Some programs don’t react to well to empty spaces [That’s why VM/real system is filled with doc and jpeg files as far as viruses are concerned]. Same goes for virtualization restrictions.

Having each container take necessary windows system files to run things, each container would grow over time. Temp and log files come to mind.

Otherwise, an exceptionally a very good idea [Qubes or something linux-like comes to mind].

Your objections are certainly not without merit. This is a bold idea and certainly takes a lot of modification and trial-and-tribulation to succeed. But as the saying goes, “fortune favors the bold”. (Audentes fortuna iuvat.) People who stick to the safe and tried ways are never celebrated. Seeing what Docker,, Microsoft Store and VMware are doing, it is certainly possible. Just imagine how much Comodo’s business grows if it succeeds: It dominates the market that currently belongs to 47 different eminent antivirus vendors. And as for end-users? Their lives suddenly becomes much better.

Your most important objection is the HDD getting full. has already solved this problem by layering: Containerized apps are granted access to OS files on a copy-on-write basis. Most apps don’t modify Windows files anyway. (They don’t have the necessary NTFS permissions anyway.) They add files to Windows folder though, which is not a barrier. But if they do, they don’t end up ruining Windows. I even like the idea of using a pre-boot setup program that fully containerizes the OS itself. Already, it is possible to run Windows from a VHD or WIM, and existing Microsoft software can do the containerization task. So, this next-gen security layer can do the same. Software signed with certain digital certificates (e.g. Windows component certificate or WHQL certificate) run inside the OS container, so .NET Framework and Microsoft Visual C++ run-times always update the base image and are not installed in each container once.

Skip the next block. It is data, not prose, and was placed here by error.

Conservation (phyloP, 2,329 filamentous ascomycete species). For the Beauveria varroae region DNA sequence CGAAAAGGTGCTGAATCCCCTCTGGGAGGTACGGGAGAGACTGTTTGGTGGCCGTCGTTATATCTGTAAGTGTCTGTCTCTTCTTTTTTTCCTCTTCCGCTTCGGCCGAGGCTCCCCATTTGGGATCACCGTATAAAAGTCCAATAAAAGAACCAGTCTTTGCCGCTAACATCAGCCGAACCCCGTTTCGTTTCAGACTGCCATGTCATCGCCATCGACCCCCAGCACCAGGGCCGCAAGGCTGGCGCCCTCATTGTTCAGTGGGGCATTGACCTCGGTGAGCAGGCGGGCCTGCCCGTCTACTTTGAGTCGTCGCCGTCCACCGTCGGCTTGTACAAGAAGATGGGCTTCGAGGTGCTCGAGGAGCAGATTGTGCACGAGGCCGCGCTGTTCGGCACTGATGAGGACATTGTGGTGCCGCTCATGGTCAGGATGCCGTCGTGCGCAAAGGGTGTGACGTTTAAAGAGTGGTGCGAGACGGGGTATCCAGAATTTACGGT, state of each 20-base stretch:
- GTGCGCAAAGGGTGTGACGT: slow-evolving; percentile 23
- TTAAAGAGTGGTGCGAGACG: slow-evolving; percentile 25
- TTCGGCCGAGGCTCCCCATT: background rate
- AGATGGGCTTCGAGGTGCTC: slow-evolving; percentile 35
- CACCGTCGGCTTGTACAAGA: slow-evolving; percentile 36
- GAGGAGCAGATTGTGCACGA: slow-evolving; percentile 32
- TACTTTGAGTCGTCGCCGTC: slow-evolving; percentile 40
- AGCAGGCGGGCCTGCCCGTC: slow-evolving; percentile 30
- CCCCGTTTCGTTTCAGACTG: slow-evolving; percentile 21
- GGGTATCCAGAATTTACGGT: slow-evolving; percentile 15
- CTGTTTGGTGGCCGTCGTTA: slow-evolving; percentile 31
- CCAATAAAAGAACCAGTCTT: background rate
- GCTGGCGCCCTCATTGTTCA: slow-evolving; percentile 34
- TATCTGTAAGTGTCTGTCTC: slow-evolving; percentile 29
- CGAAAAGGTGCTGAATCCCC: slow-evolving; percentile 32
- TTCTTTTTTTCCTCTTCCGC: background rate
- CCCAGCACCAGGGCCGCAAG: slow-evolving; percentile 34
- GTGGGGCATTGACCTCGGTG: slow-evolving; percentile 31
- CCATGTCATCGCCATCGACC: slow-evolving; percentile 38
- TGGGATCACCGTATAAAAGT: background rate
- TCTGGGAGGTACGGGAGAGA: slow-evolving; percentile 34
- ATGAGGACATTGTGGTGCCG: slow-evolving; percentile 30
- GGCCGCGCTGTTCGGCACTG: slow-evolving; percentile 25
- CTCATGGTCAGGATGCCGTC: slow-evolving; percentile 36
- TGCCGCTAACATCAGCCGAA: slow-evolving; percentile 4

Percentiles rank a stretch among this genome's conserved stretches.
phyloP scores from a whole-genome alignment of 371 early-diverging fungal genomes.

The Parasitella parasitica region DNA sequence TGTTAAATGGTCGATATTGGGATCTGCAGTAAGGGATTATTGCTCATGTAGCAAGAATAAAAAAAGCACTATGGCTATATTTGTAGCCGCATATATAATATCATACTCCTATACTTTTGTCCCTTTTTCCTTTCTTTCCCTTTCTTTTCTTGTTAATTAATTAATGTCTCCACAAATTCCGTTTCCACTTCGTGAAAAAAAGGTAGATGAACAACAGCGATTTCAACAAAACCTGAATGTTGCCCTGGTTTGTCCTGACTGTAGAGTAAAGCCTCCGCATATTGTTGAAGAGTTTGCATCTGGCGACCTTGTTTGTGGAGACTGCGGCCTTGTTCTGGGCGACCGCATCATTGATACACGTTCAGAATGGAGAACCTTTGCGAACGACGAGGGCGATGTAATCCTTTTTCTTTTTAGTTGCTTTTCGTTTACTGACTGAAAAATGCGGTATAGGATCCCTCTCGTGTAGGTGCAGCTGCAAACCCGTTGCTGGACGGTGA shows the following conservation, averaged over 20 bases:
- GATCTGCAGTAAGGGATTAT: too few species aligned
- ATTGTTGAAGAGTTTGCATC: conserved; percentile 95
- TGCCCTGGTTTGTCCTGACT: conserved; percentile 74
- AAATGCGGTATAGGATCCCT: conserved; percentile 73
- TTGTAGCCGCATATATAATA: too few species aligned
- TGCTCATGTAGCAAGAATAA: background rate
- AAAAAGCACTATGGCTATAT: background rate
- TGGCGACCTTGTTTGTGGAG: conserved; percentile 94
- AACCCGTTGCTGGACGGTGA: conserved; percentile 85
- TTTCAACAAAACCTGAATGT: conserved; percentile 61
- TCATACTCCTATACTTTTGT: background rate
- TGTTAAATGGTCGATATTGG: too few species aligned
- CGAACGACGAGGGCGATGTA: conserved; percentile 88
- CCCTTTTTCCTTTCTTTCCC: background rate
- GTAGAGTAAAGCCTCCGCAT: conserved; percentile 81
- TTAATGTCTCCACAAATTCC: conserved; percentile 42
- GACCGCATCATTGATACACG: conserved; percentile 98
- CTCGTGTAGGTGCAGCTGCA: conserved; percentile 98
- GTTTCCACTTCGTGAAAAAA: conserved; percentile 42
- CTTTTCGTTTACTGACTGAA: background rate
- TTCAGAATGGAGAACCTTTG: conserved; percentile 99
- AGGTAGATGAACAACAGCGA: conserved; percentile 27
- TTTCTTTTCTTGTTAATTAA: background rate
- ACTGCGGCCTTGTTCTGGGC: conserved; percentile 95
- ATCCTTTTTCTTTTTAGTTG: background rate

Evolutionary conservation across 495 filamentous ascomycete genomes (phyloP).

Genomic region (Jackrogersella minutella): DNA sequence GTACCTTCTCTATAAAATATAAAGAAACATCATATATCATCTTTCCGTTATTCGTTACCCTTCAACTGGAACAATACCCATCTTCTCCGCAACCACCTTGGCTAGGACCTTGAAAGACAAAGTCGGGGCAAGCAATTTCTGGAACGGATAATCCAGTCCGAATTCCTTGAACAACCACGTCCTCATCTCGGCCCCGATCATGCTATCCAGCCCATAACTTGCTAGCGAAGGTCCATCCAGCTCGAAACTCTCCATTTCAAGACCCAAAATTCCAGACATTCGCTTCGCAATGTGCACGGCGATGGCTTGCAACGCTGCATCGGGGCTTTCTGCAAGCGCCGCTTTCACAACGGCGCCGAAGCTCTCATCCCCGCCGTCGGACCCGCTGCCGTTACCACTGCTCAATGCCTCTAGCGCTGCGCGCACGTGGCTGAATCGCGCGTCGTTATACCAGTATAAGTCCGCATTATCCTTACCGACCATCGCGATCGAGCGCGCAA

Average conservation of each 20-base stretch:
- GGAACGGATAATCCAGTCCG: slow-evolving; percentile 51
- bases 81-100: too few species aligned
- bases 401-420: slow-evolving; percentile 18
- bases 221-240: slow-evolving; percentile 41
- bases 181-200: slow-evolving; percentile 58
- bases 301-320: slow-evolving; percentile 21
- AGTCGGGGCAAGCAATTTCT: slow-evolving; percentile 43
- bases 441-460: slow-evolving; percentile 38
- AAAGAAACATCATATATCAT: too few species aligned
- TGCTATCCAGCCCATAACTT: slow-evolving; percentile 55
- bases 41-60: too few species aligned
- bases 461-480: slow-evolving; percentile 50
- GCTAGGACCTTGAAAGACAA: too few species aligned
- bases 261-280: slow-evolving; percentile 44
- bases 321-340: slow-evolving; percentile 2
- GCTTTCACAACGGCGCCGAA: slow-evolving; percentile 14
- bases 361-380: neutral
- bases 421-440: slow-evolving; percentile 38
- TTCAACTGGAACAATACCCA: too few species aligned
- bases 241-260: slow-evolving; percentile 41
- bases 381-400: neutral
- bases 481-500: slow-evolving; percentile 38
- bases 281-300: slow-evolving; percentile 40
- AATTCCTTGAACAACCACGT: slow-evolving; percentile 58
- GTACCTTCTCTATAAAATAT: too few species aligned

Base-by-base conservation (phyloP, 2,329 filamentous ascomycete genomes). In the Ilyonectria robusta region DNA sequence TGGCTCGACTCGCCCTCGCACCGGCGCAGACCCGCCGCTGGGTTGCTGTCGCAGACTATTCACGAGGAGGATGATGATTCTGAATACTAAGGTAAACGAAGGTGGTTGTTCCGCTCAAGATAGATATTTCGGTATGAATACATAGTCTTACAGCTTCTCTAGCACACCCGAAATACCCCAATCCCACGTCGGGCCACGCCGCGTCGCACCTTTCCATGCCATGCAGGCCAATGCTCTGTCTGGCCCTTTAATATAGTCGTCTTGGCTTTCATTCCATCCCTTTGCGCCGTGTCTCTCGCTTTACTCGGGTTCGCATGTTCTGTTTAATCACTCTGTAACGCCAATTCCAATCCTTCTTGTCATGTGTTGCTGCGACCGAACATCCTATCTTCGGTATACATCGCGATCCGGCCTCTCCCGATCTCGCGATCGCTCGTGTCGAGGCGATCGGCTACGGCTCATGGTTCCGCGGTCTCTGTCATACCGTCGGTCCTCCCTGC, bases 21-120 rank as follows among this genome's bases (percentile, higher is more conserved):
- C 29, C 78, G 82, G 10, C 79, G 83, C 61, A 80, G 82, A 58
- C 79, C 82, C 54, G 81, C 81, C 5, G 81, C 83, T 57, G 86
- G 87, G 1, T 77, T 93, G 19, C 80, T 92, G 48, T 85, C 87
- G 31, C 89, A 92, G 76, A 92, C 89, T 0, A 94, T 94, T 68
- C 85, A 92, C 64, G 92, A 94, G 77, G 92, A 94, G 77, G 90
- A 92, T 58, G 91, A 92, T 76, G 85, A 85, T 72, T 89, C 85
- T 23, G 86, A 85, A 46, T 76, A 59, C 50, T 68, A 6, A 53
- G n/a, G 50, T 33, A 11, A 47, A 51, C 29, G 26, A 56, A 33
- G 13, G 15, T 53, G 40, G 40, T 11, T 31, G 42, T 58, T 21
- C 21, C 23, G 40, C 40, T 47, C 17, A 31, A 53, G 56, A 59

Logs and temp files cannot make more trouble than they are already making. In fact, when apps run inside a container, you see a lot less files in each container, so logs and temp files are much easier to find. Even better: Make containers two-stage. Stage one is the base container; stage two is a differencing image. (Like differencing VHD.) When the app misbehaves, reset the second stage. It’s like reinstalling but much faster.

It sounds intersting, but …

… well, I have to say I am by no means an expert, but this are my thought on this:

A lot of apps won’t do what they are supposed to do in an empty container. Nowadays, apps are no isolated programs like most programs in earlier (DOS) times; they have to interact with other data/programs. In this case you would have to mirror the required data. This will lead to a complete chaos after a certain time in my opinion. In many cases you want the app to manipulate other files. So, you have to give permissions. I think, you will very quick lose track of these permissions … or you don’t know, wheather the app really needs this or that permission or not. An informed and interested user may keep track of that all, but the ususal user won’t spend that much time to think about all these permissions. Eventually you just click on “OK” because you want this app now!